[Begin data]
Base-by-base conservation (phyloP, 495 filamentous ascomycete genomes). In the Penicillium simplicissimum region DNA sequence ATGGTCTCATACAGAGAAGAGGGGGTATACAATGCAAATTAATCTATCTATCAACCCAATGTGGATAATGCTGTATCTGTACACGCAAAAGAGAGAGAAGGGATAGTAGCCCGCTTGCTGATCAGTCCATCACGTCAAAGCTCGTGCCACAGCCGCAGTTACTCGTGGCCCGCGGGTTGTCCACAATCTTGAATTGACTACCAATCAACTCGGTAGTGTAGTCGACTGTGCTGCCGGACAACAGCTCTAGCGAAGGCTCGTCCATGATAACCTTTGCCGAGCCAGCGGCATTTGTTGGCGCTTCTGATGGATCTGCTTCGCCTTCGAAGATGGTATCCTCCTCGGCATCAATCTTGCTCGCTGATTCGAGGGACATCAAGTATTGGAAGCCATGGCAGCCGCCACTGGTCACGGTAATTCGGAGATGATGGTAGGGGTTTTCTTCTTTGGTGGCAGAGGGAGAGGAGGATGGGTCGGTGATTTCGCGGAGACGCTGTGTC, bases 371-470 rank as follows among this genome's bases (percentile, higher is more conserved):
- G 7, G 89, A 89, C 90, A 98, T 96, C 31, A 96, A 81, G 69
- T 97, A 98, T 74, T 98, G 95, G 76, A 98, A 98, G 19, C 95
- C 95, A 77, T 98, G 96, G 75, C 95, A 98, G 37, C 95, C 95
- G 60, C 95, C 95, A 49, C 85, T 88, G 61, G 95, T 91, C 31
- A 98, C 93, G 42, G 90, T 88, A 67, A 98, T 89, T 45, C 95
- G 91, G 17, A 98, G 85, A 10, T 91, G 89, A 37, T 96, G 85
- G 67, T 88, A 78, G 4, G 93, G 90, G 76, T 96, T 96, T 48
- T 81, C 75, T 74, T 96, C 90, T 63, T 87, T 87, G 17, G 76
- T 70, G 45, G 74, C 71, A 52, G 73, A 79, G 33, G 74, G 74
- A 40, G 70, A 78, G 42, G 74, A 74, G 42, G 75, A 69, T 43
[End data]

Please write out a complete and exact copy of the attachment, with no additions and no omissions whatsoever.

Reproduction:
Base-by-base conservation (phyloP, 495 filamentous ascomycete genomes). In the Penicillium simplicissimum region DNA sequence ATGGTCTCATACAGAGAAGAGGGGGTATACAATGCAAATTAATCTATCTATCAACCCAATGTGGATAATGCTGTATCTGTACACGCAAAAGAGAGAGAAGGGATAGTAGCCCGCTTGCTGATCAGTCCATCACGTCAAAGCTCGTGCCACAGCCGCAGTTACTCGTGGCCCGCGGGTTGTCCACAATCTTGAATTGACTACCAATCAACTCGGTAGTGTAGTCGACTGTGCTGCCGGACAACAGCTCTAGCGAAGGCTCGTCCATGATAACCTTTGCCGAGCCAGCGGCATTTGTTGGCGCTTCTGATGGATCTGCTTCGCCTTCGAAGATGGTATCCTCCTCGGCATCAATCTTGCTCGCTGATTCGAGGGACATCAAGTATTGGAAGCCATGGCAGCCGCCACTGGTCACGGTAATTCGGAGATGATGGTAGGGGTTTTCTTCTTTGGTGGCAGAGGGAGAGGAGGATGGGTCGGTGATTTCGCGGAGACGCTGTGTC, bases 371-470 rank as follows among this genome's bases (percentile, higher is more conserved):
- G 7, G 89, A 89, C 90, A 98, T 96, C 31, A 96, A 81, G 69
- T 97, A 98, T 74, T 98, G 95, G 76, A 98, A 98, G 19, C 95
- C 95, A 77, T 98, G 96, G 75, C 95, A 98, G 37, C 95, C 95
- G 60, C 95, C 95, A 49, C 85, T 88, G 61, G 95, T 91, C 31
- A 98, C 93, G 42, G 90, T 88, A 67, A 98, T 89, T 45, C 95
- G 91, G 17, A 98, G 85, A 10, T 91, G 89, A 37, T 96, G 85
- G 67, T 88, A 78, G 4, G 93, G 90, G 76, T 96, T 96, T 48
- T 81, C 75, T 74, T 96, C 90, T 63, T 87, T 87, G 17, G 76
- T 70, G 45, G 74, C 71, A 52, G 73, A 79, G 33, G 74, G 74
- A 40, G 70, A 78, G 42, G 74, A 74, G 42, G 75, A 69, T 43